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New Zealand ‘trasmission’ artist, Sally Ann McIntyre, has just arrived in the UK for the symposium, together with a suitcase of lost and extinct sounds. Sally will be talking about the missing voice of the ground-dwelling owl: the Huia. She writes: Lost to human hearing all that is left is is a series of thinly transcribed folk notations of their warning calls by bushmen, and one recording of a human voice demonstrating the sonic lure which would call these birds from the forest. This vocalisation is not the sound of the bird, and neither is it the sound of a human imitation of the bird, it’s the sound of a human interacting with a bird. Interacting with a bird that no longer exists. Dugal McKinnon writes “It can be said that recording reveals, but an inescapable aspect of this revealing is to expose the limits of recording technology: the recording (or phonograph), like the photograph, points as much to what it cannot do as to what it can do. In listening, if we start to see these illegible landscapes, it is only with the clarity that an imperfect copy provides. And the glimpse is just for a moment, before the noise drowns it out.’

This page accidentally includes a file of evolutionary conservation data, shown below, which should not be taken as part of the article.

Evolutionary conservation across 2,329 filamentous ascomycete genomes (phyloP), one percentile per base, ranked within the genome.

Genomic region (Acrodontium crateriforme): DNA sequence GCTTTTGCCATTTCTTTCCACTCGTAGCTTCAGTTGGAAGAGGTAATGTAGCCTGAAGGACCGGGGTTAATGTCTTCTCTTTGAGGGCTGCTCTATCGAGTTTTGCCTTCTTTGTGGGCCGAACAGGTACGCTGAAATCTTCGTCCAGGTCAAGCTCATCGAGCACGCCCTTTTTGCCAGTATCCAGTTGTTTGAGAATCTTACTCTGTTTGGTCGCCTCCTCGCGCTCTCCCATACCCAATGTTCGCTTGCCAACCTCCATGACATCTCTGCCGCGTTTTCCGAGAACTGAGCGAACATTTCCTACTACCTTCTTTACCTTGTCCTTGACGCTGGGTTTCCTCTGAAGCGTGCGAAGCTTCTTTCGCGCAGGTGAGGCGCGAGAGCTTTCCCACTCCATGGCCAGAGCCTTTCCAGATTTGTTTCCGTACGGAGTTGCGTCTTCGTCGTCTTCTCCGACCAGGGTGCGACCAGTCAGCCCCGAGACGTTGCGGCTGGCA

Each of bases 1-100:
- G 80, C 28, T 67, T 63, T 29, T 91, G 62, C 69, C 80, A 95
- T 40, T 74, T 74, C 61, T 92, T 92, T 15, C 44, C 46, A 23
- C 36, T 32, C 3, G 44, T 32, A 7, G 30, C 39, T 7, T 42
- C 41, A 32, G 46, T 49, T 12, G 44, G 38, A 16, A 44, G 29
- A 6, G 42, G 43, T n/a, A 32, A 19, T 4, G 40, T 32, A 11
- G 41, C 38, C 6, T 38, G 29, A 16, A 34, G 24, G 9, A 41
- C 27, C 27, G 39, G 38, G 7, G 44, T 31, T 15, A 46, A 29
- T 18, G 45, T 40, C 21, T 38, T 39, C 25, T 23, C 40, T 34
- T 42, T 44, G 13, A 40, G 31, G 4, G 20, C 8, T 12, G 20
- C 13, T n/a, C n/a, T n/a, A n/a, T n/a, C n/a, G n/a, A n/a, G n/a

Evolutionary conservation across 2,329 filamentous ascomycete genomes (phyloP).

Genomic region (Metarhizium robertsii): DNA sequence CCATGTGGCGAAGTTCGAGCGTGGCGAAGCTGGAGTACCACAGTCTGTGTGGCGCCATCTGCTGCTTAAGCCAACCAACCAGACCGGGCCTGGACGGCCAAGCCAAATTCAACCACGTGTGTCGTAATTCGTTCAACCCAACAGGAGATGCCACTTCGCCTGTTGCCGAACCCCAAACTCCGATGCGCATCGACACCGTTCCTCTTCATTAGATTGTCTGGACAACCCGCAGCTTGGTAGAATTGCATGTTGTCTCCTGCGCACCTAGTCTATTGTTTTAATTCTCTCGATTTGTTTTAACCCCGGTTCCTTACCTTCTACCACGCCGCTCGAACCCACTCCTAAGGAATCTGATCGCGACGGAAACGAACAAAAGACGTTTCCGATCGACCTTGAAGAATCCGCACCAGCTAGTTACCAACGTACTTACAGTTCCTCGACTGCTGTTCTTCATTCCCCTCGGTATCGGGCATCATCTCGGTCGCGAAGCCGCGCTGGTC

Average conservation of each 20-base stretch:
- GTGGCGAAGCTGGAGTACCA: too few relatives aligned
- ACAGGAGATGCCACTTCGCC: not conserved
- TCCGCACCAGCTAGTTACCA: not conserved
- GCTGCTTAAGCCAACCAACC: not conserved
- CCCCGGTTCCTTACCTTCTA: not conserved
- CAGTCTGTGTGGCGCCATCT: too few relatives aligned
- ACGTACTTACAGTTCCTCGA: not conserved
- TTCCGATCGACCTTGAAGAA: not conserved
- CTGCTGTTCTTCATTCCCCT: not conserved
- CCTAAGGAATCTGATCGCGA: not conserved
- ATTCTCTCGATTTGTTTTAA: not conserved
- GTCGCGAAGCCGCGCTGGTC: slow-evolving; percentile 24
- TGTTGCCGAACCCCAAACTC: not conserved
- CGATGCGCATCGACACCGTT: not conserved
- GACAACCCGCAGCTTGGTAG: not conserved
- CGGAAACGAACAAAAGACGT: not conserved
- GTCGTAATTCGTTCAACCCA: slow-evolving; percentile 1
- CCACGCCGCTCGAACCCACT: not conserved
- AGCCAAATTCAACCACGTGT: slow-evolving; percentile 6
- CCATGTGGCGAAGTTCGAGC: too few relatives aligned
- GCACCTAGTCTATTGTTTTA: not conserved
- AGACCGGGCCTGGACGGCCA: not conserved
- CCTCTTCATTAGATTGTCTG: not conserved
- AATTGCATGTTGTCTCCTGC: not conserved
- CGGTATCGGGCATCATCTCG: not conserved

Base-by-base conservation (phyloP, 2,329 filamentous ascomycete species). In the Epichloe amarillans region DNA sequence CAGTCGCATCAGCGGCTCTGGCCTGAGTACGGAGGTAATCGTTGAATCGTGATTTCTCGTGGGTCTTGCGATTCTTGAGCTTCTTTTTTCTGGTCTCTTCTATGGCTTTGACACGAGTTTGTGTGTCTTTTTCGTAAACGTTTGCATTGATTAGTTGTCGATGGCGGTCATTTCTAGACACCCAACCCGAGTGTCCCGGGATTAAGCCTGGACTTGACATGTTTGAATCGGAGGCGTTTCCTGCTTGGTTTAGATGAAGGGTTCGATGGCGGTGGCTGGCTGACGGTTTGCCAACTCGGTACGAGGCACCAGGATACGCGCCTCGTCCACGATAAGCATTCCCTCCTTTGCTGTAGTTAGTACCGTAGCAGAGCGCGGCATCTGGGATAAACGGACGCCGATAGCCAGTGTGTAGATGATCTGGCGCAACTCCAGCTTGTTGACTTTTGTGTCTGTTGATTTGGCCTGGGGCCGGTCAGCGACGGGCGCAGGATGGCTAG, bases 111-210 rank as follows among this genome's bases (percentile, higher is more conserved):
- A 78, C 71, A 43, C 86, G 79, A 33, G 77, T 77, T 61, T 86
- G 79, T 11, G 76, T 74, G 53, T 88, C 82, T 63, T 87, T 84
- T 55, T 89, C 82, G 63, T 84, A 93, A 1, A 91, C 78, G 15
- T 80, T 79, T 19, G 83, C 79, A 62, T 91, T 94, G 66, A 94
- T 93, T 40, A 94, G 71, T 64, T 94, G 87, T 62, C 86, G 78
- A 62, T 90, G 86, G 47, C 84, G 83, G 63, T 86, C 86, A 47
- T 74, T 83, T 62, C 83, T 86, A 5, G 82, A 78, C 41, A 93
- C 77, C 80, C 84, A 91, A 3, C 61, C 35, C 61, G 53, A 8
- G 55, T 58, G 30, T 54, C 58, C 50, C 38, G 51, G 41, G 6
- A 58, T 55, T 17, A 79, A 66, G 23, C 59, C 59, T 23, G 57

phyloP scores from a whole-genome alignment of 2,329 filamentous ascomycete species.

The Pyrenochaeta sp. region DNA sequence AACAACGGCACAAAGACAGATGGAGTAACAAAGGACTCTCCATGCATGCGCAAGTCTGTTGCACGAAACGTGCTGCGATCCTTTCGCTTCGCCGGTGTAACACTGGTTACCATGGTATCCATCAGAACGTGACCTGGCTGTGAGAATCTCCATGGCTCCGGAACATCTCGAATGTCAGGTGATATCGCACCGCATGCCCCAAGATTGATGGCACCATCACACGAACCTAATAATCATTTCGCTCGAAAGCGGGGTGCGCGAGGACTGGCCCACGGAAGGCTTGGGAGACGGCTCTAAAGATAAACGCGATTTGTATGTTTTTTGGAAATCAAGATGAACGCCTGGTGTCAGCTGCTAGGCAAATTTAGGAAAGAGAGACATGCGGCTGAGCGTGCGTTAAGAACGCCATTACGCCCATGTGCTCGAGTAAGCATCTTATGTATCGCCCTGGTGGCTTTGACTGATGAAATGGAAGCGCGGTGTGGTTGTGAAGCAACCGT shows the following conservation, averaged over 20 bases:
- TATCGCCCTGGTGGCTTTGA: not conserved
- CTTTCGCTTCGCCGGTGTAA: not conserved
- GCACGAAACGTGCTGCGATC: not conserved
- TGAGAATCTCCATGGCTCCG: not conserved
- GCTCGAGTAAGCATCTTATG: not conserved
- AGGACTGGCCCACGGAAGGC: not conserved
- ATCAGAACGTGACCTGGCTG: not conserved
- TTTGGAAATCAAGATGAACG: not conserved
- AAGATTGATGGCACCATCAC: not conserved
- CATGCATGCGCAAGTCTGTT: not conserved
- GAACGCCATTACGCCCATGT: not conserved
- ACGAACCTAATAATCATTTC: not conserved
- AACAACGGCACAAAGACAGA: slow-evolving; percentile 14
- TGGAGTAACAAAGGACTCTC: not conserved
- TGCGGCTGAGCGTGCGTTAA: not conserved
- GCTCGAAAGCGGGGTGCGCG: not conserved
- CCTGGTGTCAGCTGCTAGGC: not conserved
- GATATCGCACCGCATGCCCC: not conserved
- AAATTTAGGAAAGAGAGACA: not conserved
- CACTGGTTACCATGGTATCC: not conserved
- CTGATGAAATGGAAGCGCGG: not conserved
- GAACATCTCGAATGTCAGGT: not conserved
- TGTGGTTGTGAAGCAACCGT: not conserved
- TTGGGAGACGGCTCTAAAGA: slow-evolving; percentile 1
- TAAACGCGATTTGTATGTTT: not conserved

Full details of the symposium programme available here: timesenselandscape.com/programme/

 

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